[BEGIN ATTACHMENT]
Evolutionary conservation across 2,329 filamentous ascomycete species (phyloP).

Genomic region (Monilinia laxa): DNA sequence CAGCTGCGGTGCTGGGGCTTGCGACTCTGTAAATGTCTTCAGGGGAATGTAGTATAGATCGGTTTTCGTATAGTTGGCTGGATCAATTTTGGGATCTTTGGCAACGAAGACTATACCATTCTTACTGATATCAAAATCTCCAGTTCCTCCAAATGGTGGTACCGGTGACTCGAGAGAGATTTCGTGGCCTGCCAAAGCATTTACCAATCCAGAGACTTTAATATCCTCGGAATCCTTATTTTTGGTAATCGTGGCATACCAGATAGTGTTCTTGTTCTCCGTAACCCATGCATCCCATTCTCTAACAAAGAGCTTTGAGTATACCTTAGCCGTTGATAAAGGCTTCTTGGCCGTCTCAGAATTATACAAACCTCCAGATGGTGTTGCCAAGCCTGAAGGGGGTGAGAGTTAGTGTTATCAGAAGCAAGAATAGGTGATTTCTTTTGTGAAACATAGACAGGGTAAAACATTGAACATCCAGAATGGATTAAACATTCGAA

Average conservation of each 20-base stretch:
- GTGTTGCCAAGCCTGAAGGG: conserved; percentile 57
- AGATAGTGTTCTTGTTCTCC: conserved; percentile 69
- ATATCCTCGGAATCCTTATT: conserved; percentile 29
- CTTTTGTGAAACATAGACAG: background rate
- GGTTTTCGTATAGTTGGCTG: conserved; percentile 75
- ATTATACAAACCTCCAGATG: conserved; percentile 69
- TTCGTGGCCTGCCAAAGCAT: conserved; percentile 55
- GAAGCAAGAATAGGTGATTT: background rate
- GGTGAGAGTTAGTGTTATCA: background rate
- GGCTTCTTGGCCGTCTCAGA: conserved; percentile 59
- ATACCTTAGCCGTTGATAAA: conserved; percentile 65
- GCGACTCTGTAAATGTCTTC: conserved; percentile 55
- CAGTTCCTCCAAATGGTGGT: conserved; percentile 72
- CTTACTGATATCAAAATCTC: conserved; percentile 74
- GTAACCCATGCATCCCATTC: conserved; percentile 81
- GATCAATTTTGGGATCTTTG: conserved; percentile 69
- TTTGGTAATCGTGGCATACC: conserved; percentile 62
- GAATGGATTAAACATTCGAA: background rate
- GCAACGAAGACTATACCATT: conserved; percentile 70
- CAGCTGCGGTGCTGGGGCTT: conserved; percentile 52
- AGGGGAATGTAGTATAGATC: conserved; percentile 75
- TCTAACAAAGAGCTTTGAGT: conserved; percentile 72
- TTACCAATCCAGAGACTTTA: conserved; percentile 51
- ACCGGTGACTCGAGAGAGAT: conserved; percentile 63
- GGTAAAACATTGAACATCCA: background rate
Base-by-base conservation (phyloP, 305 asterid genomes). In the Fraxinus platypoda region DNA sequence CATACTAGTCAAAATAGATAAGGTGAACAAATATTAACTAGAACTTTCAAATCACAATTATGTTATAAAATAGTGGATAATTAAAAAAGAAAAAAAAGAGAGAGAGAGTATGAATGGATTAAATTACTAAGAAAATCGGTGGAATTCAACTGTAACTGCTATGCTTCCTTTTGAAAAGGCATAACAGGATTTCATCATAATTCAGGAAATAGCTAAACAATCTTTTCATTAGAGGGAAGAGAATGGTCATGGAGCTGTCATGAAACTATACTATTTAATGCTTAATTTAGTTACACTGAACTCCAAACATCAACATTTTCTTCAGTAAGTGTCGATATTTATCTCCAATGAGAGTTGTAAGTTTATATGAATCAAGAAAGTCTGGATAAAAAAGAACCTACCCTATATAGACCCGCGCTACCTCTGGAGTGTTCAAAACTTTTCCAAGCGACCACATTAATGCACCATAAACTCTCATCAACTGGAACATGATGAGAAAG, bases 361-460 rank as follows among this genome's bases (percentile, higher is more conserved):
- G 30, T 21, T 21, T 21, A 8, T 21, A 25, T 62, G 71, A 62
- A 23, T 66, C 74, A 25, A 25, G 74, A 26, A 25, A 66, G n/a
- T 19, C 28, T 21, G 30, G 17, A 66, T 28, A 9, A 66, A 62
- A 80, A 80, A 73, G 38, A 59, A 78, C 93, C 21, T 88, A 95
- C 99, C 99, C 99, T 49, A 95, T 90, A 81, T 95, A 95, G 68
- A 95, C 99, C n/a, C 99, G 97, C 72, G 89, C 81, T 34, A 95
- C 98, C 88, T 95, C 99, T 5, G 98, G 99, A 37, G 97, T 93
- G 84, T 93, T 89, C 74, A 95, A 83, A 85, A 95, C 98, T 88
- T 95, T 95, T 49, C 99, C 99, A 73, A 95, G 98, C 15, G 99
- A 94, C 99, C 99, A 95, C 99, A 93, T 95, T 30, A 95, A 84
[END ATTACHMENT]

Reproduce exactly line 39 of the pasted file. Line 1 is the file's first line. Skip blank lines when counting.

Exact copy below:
- A 94, C 99, C 99, A 95, C 99, A 93, T 95, T 30, A 95, A 84